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on 26 September 2014
This fictional gothic romp is best approached as a guilty pleasure i.e. as a bit of hammy horror escapism if you ever decide to take a punt. Certainly compared to Stoker's Dracula (or Dennis Wheatley's various works - another obvious 'influence'), Manchester's modern update falls somewhat short of these authors' classics.

On a more serious note, the author has claimed that this book is a totally factual account of two encounters with the supernatural in Highgate; all of which I'm sure was considered to be a clever sales gimmick at the time of publishing. But on closer inspection it fails to hold any weight with the discerning reader. Certainly no independent or credible witnesses have come forward to corroborate his story in any shape or form. Something the serious paranormal investigator really needs to bear in mind before using this book as a starting point for background research into either vampirism in general or the Highgate Vampire case specifically.

So a very generous 6 out of 10 from me.

Redmond McWilliams.

Founder of 'The Highgate Cemetery Vampire Appreciation Society' (genuine) facebook group:

Link: https://www.facebook.com/groups/thcvas/
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on 18 November 2000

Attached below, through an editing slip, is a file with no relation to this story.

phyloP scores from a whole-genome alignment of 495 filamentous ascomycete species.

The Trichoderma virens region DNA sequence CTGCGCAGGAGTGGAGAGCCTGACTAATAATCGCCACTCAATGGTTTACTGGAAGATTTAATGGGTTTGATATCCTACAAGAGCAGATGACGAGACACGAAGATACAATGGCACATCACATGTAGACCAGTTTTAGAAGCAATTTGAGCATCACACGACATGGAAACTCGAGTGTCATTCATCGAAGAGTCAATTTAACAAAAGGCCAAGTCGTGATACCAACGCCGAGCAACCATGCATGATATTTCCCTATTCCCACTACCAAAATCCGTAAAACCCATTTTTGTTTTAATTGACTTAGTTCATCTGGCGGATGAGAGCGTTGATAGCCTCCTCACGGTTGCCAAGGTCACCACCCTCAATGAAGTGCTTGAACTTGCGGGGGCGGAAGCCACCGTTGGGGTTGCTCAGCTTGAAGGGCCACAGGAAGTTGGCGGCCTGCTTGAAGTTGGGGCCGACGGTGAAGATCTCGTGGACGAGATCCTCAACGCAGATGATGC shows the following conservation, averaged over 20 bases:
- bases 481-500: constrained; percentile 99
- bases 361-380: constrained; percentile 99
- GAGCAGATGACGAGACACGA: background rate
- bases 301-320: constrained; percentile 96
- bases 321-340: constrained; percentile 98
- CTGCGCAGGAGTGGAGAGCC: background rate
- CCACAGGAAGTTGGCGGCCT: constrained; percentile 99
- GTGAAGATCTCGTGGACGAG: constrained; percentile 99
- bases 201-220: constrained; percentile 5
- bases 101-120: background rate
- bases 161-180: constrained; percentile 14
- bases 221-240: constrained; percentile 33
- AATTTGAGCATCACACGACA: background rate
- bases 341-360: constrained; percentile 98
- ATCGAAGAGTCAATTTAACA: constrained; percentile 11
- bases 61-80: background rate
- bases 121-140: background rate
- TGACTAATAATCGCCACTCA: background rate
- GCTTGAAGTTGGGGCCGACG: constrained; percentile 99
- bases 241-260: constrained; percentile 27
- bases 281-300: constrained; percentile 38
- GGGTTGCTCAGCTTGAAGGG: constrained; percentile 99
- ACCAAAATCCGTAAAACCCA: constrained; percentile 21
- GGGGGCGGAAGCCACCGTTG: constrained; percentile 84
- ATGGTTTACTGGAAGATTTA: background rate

Many would shrink from the conclusion that we might live unwittingly amidst a hidden manichaean struggle between good and evil, but if Sean Manchster is to be believed this is indubitably so. The book describes Manchester's pursuit and destruction of two vampires, whose presence had become apparent from atacks that had gravitated from animals to humans, and takes place mostly in the early 1970's. The prose is sometimes redolent of the meticulous, complex style of the C19th, and many of the scenes are gripping and highly evocative of the fear that the vampire hunter and his cohorts must have felt. The conclusion of the book is elegiac and poignant; the protagonists' personal tragedies sound echoes in us all. The Highgate Vampire contains elements of Dracula and even, it must be said, the popular works of Dennis Wheatley, confirming many traditional beliefs about the undead. In that respect it is the vindication of Montague Summers. The book also inveighs in a timely fashion against an unhealthy subculture that has grown up around the concept of the vampire, a theme that has complex social causes. It is indeed strange, but this tale of a vampire and the nimbus of evil it spread serves to highlight by means of contrast the existence and efficacy of the powers of good.
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on 1 July 2002
Author Sean Manchester is an interesting bloke, a Catholic priest of the Apostolic Church of Holy Grail who hunts vampires and is related to the literary giant Lord Byron. He even has some of Byron's romantic sensibilities and literary talent.
I was reading Highgate Vampire in the middle of the night alone and I began to hear every creak in the building and was looking over my shoulder for any sinister entities. Fictional horror accounts don't interest as much as one's that claim to be possibly real. This account seems real with all the newspaper accounts of the Highgate Vampire referred to in the book. Sometimes the account had a fictional feel to it, although I don't necessarily think that Manchester is stretching the truth.